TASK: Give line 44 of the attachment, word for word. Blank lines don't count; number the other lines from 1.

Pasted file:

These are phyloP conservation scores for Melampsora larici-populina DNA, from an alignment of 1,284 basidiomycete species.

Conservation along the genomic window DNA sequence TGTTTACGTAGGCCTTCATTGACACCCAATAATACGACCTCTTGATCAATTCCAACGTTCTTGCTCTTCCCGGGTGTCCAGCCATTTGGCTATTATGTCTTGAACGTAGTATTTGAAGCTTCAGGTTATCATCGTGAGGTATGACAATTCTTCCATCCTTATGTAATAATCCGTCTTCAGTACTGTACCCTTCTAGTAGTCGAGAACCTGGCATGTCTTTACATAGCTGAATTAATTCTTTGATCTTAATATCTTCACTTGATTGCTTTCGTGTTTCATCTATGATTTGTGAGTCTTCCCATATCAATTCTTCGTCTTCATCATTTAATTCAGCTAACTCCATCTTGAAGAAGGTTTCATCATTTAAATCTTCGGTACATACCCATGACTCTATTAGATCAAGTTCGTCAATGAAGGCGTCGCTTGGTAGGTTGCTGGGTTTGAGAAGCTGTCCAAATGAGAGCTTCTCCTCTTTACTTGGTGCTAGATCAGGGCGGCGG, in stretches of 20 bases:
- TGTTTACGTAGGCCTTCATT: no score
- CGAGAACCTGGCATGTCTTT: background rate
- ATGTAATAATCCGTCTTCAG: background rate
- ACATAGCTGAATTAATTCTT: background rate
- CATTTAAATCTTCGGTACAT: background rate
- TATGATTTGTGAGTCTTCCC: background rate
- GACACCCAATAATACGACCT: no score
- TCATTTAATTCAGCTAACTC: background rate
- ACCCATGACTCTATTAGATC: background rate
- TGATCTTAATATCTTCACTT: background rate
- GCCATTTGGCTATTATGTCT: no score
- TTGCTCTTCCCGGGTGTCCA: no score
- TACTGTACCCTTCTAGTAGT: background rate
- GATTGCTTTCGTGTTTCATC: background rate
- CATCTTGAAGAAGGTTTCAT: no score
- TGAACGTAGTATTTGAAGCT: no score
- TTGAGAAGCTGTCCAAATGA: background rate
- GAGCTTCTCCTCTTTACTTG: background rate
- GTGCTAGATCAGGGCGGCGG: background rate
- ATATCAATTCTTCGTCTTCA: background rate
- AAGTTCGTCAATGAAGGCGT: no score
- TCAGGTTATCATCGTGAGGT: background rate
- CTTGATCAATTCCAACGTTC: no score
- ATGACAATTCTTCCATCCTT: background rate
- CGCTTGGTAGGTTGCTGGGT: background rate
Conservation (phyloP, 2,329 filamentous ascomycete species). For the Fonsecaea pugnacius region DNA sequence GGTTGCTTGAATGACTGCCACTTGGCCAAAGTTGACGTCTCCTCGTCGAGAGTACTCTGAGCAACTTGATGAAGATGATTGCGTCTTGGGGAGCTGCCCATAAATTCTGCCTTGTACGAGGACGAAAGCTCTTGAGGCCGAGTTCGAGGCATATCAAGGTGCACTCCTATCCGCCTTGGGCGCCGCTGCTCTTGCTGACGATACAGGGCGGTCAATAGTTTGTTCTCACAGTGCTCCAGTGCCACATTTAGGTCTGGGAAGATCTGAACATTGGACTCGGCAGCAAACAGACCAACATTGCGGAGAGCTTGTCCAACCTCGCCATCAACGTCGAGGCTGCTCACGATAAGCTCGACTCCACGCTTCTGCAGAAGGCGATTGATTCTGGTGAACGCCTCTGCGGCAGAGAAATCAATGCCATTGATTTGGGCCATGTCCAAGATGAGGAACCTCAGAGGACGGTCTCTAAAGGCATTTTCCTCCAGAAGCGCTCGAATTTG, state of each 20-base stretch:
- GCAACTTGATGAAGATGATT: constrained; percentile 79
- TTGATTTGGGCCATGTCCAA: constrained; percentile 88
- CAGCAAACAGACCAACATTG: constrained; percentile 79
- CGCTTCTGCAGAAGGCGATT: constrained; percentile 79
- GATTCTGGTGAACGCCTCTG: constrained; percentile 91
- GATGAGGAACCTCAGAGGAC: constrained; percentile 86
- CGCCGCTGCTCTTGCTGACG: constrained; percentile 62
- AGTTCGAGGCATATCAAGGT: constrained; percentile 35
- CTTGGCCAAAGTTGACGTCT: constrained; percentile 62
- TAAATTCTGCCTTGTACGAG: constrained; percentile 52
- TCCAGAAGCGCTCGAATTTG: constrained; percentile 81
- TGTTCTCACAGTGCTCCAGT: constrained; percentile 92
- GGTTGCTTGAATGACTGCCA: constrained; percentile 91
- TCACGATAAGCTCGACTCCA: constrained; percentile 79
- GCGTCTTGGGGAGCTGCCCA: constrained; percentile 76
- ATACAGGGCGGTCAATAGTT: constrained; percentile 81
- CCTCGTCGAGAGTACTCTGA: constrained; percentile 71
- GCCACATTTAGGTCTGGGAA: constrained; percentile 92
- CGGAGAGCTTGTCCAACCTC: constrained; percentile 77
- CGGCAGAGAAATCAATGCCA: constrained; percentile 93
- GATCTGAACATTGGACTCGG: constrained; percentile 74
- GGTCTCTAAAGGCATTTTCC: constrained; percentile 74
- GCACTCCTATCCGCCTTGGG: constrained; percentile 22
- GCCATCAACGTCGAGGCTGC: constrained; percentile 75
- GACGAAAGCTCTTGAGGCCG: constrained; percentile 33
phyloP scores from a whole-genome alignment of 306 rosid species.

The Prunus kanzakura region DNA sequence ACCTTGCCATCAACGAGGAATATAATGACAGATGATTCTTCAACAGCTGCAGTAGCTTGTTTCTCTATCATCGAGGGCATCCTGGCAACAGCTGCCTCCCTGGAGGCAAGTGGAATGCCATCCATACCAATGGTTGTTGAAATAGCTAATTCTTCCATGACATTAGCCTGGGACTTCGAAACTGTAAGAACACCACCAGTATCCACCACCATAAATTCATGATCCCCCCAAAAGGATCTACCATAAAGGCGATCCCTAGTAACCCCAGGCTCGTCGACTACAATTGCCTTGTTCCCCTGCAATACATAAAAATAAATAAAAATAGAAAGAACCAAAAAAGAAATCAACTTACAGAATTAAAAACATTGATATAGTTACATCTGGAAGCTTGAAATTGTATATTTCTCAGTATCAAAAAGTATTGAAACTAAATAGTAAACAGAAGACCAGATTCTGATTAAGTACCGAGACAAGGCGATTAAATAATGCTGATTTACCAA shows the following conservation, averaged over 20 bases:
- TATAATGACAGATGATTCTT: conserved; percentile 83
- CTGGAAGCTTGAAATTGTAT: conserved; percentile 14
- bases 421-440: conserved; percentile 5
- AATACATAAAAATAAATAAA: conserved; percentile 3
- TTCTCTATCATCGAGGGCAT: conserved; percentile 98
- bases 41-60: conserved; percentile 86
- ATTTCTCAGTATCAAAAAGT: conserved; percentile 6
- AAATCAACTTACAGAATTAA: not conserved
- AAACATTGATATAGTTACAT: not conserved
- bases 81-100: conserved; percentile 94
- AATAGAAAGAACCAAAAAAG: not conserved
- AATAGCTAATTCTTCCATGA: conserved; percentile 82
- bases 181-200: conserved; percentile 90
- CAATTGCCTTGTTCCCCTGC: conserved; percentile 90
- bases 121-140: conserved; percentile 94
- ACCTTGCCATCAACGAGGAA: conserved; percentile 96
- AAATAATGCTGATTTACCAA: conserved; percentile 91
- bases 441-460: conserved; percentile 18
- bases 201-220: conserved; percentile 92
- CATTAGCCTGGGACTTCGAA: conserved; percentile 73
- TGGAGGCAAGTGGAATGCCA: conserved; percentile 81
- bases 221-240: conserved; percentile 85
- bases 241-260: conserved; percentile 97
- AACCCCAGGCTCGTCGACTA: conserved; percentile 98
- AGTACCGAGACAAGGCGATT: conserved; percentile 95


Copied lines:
- ATACAGGGCGGTCAATAGTT: constrained; percentile 81